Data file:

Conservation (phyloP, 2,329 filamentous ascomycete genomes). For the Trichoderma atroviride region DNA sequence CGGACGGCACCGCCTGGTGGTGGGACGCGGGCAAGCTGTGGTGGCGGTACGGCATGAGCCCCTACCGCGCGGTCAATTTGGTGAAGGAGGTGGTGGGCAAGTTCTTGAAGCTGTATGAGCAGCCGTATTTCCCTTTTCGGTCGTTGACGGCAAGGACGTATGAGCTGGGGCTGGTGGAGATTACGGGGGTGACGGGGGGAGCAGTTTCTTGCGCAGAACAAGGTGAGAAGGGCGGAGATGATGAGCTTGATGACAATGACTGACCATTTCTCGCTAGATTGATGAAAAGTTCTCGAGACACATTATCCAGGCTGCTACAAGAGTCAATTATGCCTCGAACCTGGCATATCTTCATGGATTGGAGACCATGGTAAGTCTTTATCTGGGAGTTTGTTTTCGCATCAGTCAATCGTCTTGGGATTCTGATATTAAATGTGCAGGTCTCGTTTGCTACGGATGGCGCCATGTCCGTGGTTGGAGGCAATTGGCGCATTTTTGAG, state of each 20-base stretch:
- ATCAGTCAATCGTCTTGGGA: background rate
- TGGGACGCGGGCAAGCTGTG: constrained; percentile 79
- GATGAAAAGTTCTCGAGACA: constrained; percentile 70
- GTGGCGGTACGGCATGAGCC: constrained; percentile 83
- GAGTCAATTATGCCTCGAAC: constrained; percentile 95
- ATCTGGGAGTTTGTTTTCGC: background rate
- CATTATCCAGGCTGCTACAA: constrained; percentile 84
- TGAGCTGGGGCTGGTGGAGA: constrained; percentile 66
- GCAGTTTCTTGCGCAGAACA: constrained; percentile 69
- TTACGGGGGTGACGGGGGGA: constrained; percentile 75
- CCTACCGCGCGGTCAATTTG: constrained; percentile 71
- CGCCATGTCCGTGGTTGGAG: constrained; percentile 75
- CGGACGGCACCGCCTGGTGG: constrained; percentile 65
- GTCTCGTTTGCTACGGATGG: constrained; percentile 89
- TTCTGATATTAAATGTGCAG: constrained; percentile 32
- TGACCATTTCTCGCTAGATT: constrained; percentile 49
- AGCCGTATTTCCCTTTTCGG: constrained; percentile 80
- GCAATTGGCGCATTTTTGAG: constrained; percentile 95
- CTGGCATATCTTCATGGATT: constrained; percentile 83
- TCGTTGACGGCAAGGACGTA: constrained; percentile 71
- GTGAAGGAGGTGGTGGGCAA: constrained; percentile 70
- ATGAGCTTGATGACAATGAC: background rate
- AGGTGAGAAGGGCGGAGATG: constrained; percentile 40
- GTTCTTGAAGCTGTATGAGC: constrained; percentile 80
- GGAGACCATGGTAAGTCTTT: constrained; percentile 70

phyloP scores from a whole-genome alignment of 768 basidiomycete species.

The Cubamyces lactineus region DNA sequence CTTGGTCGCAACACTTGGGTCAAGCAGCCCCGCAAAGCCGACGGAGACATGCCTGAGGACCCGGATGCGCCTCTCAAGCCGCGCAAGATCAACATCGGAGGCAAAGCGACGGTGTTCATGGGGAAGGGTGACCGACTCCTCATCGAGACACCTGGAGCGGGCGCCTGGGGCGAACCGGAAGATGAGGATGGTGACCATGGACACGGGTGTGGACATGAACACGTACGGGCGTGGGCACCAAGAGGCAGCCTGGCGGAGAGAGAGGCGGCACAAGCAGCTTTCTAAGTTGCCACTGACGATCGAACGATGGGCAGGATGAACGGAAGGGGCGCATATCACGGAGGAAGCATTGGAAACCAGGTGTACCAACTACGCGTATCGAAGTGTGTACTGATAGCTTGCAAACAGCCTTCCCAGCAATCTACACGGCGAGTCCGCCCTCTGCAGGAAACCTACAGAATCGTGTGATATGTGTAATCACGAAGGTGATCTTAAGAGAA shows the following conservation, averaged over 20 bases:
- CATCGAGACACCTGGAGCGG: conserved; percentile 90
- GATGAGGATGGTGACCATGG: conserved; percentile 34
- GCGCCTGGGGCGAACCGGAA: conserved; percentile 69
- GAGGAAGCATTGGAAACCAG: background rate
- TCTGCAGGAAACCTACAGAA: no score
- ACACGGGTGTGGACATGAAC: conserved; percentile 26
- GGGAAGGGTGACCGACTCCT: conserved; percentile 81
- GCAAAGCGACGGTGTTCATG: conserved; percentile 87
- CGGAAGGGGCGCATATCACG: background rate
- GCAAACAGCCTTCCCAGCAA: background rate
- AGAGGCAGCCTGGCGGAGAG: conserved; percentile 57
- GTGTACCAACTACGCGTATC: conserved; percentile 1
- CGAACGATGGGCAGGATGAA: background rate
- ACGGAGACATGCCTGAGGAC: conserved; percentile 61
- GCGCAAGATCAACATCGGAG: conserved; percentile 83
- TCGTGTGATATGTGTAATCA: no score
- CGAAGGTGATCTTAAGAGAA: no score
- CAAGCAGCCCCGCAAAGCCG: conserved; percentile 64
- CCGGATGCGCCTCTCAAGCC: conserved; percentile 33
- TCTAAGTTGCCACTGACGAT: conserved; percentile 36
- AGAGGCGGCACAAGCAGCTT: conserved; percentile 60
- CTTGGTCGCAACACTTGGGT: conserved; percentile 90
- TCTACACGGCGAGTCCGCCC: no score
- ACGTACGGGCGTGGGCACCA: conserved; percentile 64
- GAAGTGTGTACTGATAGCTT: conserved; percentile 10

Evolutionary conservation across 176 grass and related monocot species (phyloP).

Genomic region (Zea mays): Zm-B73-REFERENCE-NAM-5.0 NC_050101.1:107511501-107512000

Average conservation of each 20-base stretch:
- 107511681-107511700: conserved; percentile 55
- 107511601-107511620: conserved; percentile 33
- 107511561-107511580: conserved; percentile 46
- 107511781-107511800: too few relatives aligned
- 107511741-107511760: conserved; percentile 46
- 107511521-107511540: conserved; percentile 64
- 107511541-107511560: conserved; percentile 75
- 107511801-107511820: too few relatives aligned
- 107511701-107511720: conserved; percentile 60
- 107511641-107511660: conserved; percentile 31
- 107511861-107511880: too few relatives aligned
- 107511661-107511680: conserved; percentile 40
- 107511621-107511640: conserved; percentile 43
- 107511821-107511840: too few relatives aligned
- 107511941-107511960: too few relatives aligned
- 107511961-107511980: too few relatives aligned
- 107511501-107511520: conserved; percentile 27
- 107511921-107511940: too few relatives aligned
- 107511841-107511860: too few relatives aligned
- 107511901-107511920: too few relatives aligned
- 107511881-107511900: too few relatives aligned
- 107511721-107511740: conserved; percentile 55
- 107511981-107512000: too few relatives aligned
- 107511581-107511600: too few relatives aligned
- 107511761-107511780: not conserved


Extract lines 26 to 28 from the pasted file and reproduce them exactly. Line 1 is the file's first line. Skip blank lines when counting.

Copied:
- GGAGACCATGGTAAGTCTTT: constrained; percentile 70

phyloP scores from a whole-genome alignment of 768 basidiomycete species.

The Cubamyces lactineus region DNA sequence CTTGGTCGCAACACTTGGGTCAAGCAGCCCCGCAAAGCCGACGGAGACATGCCTGAGGACCCGGATGCGCCTCTCAAGCCGCGCAAGATCAACATCGGAGGCAAAGCGACGGTGTTCATGGGGAAGGGTGACCGACTCCTCATCGAGACACCTGGAGCGGGCGCCTGGGGCGAACCGGAAGATGAGGATGGTGACCATGGACACGGGTGTGGACATGAACACGTACGGGCGTGGGCACCAAGAGGCAGCCTGGCGGAGAGAGAGGCGGCACAAGCAGCTTTCTAAGTTGCCACTGACGATCGAACGATGGGCAGGATGAACGGAAGGGGCGCATATCACGGAGGAAGCATTGGAAACCAGGTGTACCAACTACGCGTATCGAAGTGTGTACTGATAGCTTGCAAACAGCCTTCCCAGCAATCTACACGGCGAGTCCGCCCTCTGCAGGAAACCTACAGAATCGTGTGATATGTGTAATCACGAAGGTGATCTTAAGAGAA shows the following conservation, averaged over 20 bases: